Look for ‘PATCH ASIO Inputs to Strips’
Since for this example we want to use a microphone and a guitar run through Pro Tools we’ll switch In 1 to 1 with nothing for the right stereo channel. And for In 2 we’ll select 2 for the right and nothing for the left side. Just left click to increase the number and right click to decrease the number. You could set 1 & 2 for input 1, but we have more options this way. Set the rest of these to nothing, for our example.
Make sure nothing is selected for Hardware Inputs 1 & 2. Remove the device if something is already set. Once removed, the input will default to the ASIO inputs we just setup. Make sure nothing is selected for channels 3 thru 5.
I’ll plug in a microphone to input 1 and a guitar to input 2 of our audio interface.
In your DAW, create 2 Mono audio tracks. Set the input of the mic track to VM-VAIO 1, and the input of the Guitar track to VM-VAIO 2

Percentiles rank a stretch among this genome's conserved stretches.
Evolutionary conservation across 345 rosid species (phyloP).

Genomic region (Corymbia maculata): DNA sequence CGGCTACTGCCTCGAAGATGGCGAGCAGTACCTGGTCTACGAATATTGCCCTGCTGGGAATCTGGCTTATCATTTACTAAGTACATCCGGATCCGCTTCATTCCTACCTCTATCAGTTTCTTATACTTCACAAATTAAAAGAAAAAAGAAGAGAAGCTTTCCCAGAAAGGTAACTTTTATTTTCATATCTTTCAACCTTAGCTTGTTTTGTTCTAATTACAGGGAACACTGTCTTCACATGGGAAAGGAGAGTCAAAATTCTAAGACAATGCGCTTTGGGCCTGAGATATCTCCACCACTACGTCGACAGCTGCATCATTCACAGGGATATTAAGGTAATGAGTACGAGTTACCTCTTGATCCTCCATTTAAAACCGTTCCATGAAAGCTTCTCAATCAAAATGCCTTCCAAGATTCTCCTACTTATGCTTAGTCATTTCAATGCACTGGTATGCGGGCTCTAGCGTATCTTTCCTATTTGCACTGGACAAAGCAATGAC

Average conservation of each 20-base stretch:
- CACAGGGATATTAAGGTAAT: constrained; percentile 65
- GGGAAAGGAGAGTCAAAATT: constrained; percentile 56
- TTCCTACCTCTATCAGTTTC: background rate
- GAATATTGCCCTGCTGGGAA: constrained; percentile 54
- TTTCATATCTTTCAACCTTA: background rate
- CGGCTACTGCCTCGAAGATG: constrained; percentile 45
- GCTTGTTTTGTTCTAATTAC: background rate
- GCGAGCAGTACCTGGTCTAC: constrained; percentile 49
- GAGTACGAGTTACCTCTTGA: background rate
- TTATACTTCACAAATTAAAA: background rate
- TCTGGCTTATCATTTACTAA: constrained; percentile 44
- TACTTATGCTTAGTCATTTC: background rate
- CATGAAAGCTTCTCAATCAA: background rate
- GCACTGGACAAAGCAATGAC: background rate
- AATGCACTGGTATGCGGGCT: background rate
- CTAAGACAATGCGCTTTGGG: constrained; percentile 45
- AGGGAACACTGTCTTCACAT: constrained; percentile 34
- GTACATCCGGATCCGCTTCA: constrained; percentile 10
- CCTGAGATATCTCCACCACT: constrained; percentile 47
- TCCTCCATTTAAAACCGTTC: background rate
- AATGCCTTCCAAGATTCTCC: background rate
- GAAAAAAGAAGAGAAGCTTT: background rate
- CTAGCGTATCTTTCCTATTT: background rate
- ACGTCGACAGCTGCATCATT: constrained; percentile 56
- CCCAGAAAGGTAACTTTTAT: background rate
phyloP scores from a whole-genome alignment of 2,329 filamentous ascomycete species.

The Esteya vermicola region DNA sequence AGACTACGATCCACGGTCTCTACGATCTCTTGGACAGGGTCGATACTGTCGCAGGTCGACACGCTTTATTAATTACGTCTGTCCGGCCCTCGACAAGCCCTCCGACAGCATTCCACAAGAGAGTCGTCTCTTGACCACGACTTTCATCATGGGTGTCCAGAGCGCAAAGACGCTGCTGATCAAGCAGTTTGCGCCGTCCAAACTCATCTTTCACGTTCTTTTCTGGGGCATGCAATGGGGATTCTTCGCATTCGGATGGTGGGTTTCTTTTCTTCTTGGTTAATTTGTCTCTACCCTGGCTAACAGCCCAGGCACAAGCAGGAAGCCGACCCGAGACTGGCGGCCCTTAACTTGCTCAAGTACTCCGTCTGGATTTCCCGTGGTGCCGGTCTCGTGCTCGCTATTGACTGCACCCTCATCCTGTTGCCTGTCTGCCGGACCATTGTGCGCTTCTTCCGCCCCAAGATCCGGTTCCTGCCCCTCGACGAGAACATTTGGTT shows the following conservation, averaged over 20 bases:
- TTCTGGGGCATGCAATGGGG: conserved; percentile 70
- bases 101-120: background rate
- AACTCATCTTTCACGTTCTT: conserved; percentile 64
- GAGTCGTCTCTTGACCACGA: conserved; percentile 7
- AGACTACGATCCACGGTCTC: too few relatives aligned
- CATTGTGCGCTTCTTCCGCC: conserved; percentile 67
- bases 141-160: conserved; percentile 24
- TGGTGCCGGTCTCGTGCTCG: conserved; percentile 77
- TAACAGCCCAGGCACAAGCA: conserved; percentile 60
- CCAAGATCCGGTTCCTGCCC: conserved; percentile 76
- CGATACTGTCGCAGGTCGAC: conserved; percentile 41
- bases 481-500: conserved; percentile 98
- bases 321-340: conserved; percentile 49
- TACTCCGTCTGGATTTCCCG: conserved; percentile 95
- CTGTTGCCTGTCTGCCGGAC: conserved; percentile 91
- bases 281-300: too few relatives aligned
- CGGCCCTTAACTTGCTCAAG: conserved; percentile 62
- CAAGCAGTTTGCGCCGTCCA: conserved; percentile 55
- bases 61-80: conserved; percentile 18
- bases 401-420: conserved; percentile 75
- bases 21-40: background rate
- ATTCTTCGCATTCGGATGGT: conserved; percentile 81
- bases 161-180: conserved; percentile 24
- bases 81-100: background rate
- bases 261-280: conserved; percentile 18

In Voicemeeter, send the Mic track to B2, we’ll also send the Guitar track to B2.
Input monitor the Mic track in Pro Tools and you’ll see the input.
Because we want to monitor the microphone through Pro Tools, do not activate any hardware outputs for the mic track or guitar track in Voicemeeter. Instead, monitor through the DAW track, which is, again, Voicemeeter Aux.
Add any plugins you wish to the mic track in your DAW to use them in real time.
You can even add a guitar amp plugin to the Guitar track.
Since we’re monitoring through the DAW, make sure your buffer is as low as it can be without introducing problems.
In OBS Studio, create an Audio Input Capture, name it DAW Audio.
Set the input to Voicemeeter VAIO3 Output
In Voicemeeter, send the DAW audio track to B3
You now have the DAW audio stream in OBS. And it’s separate from the desktop stream.
Now, you can playback audio in your DAW
Use Virtual Instruments
Use the mic and guitar
And, even record in your DAW, and everything that happens in your DAW will be captured in OBS.
Voiceover Mic in OBS